Hopefully these posts were helpful for those of you in the interviewing process. Feel free to reach out to me if you have any specific questions!
In a previous post I began a three part series around interviewing successfully. In this post I’ll be covering what to do during an interview to ensure you leave a great impression.
Before I begin, I do want to state that this isn’t meant to be some exhaustive checklist of do’s and don’ts for someone stepping into an interview. There are tons of those available all over the internet. Instead, I’ll focus on some key things that can’t be ignored (based on my past experience in HR/Recruiting).
In the lobby
- Show up early: How early? Generally five to ten minutes will do. DON’T be the person who shows up super early to an interview. Nothing makes it more awkward for the hiring manager when a candidate shows up thirty minutes before their appointed time (yes, someone has done this to me before). And of course, don’t be the person who shows up late because “you got lost” or “stuck in traffic.” Those are poor excuses…you might as well tell the company “I don’t value your time that much.”
- Chat with the gate-keepers: Another reason to show up early is to spend a few minutes speaking/getting to know the front desk person (who also happen to act as gate-keepers of the office). Why, you ask? Because I’ve seen first hand how HR personnel or recruiters rely on these gate-keepers to learn more about candidates before they even speak with interviewers. Everyone knows you’ll be on the your best behavior when you’re chatting up the VP of Sales. But how do you treat and interact with other people? Southwest Airlines is famous for tactics like this.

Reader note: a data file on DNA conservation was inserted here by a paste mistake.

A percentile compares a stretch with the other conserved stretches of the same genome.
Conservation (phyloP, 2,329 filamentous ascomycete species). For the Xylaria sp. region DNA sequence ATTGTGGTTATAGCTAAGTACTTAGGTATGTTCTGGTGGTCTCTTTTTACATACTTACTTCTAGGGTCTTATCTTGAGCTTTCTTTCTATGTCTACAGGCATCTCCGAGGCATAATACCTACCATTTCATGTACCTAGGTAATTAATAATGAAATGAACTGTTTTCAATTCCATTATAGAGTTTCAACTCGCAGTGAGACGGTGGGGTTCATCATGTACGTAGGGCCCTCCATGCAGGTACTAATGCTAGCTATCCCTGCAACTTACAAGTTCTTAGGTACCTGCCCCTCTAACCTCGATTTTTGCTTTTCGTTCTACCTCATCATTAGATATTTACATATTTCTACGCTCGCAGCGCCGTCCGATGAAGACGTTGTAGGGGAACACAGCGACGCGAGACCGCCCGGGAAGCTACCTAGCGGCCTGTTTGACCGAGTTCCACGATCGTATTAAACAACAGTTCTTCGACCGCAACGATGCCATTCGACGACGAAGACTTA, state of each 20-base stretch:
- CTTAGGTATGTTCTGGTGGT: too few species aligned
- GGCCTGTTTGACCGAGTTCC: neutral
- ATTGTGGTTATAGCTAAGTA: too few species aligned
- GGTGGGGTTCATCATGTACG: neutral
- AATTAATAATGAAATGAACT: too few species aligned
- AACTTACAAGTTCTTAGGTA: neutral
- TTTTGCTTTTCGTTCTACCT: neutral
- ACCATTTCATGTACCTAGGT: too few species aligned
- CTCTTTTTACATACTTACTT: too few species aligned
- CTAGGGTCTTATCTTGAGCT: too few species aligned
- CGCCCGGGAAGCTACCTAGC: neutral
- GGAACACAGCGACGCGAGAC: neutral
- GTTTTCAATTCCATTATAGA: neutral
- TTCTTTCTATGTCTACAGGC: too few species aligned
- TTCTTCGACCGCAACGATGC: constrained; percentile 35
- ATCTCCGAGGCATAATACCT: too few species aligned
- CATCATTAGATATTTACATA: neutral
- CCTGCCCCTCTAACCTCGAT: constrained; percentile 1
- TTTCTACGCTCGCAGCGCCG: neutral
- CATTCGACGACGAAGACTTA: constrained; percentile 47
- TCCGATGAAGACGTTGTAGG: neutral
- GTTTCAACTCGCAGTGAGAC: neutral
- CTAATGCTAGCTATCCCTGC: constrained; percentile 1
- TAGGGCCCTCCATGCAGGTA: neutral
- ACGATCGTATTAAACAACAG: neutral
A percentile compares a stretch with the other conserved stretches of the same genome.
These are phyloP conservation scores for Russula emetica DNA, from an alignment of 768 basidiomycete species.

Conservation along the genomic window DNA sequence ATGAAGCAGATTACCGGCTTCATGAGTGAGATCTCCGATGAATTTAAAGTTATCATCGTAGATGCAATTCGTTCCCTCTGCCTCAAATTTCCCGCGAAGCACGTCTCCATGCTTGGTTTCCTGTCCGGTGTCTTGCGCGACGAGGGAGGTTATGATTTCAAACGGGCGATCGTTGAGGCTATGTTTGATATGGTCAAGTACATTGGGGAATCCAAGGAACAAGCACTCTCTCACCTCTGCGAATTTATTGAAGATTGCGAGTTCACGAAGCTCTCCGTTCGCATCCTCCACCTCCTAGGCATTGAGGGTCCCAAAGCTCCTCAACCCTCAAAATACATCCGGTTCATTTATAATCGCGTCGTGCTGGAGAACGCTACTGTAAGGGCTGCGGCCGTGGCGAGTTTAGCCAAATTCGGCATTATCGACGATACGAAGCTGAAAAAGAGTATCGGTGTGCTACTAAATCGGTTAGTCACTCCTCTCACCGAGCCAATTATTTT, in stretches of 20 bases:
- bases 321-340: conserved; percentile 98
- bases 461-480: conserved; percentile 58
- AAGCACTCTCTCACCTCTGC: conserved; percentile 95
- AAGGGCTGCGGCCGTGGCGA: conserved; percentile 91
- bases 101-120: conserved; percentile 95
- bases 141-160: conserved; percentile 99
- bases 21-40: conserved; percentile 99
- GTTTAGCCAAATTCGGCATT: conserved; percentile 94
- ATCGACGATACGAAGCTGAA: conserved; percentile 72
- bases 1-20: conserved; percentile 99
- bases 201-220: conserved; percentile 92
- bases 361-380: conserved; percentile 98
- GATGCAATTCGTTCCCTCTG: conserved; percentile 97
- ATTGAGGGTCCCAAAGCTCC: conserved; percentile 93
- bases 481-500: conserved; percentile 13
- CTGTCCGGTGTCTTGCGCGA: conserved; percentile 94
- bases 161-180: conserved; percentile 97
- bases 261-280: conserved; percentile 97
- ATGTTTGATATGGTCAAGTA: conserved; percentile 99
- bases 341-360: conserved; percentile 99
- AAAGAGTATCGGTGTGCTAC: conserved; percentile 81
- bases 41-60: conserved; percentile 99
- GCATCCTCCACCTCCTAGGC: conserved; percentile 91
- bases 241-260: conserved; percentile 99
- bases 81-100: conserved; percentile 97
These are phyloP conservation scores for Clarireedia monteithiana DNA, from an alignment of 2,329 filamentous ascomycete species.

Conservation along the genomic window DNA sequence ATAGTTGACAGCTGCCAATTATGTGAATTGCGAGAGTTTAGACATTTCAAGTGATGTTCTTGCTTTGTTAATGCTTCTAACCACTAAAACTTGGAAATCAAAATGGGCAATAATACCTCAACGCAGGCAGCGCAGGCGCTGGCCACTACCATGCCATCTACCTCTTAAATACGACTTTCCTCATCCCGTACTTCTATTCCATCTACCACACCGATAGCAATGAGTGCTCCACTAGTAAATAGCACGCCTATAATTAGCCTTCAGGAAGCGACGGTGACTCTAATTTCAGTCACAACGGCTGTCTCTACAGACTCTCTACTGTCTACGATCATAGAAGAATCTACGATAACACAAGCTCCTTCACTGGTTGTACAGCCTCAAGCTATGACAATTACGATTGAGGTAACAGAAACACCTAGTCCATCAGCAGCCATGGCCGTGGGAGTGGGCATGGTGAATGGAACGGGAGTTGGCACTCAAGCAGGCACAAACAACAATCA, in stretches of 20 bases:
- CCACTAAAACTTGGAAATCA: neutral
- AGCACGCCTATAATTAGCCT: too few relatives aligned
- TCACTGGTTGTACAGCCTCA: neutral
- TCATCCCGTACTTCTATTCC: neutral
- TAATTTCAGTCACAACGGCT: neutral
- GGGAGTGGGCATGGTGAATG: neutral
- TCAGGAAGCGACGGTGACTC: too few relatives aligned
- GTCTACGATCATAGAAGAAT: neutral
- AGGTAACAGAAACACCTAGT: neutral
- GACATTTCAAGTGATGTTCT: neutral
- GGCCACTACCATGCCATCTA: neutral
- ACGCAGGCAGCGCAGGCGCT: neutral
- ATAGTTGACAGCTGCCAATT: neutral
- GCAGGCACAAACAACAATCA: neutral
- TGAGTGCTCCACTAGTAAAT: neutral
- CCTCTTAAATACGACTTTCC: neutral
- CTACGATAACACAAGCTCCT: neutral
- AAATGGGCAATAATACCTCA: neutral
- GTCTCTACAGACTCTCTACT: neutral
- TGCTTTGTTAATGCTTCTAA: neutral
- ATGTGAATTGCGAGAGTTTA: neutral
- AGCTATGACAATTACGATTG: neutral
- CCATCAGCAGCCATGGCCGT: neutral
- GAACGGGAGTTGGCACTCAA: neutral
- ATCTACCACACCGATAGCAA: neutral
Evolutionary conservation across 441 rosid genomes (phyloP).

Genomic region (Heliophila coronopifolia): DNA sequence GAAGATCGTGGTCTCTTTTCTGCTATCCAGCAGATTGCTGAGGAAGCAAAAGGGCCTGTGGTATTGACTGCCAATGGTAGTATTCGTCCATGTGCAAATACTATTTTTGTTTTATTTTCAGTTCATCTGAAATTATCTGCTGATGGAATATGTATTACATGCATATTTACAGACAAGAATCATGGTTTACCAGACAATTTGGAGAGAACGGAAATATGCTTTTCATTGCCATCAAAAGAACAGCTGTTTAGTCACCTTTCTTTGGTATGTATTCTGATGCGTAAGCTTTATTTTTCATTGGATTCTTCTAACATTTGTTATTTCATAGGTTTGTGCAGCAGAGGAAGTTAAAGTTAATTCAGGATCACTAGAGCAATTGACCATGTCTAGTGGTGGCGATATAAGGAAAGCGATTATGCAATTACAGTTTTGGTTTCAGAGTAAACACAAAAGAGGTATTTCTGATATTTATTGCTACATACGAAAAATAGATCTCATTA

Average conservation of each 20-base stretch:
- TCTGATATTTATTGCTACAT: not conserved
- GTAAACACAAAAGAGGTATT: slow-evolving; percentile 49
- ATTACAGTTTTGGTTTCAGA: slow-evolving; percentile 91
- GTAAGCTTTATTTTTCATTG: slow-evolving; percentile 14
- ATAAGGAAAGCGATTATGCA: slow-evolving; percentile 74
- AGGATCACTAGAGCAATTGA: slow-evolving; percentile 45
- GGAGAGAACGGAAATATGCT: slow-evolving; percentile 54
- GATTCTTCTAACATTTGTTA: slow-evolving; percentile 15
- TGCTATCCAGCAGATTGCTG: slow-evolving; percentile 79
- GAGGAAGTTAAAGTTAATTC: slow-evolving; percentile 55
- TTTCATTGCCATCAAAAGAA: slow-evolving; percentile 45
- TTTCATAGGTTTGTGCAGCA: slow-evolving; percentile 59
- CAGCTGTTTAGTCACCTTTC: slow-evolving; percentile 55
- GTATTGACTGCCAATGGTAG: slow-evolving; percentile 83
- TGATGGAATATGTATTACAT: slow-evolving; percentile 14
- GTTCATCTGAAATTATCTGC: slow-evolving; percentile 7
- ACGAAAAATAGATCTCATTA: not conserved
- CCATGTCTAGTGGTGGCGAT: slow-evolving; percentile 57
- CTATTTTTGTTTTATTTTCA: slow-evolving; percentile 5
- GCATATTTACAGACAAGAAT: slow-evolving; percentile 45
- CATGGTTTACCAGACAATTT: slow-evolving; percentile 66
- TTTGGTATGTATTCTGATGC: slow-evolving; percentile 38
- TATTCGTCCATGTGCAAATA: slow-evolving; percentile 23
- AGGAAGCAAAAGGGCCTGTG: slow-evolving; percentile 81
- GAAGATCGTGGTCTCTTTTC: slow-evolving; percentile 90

When you’re in the interview room
- Observe your surroundings: Remember, even though you’re getting interviewed for the position, you’re also interviewing the company at the same time. Observe everything you can while you’re there. How do they dress? Do the employees you see in the hallways seem genuinely happy? Do they mind the details (for instance, is the interview room in neat order or is it in disarray from a previous meeting)? Picking up on these types of things are small clues to the overall culture of the firm.
- Turn on the charm, but be yourself: Trust me…everyone’s tempted to put on their charm full blast when interviewing for a good position. There’s nothing wrong with that, as long as you’re still being authentic. Just don’t fool yourself or the company interviewing you into believing that you’re a good match. You’re only hurting yourself in the long run.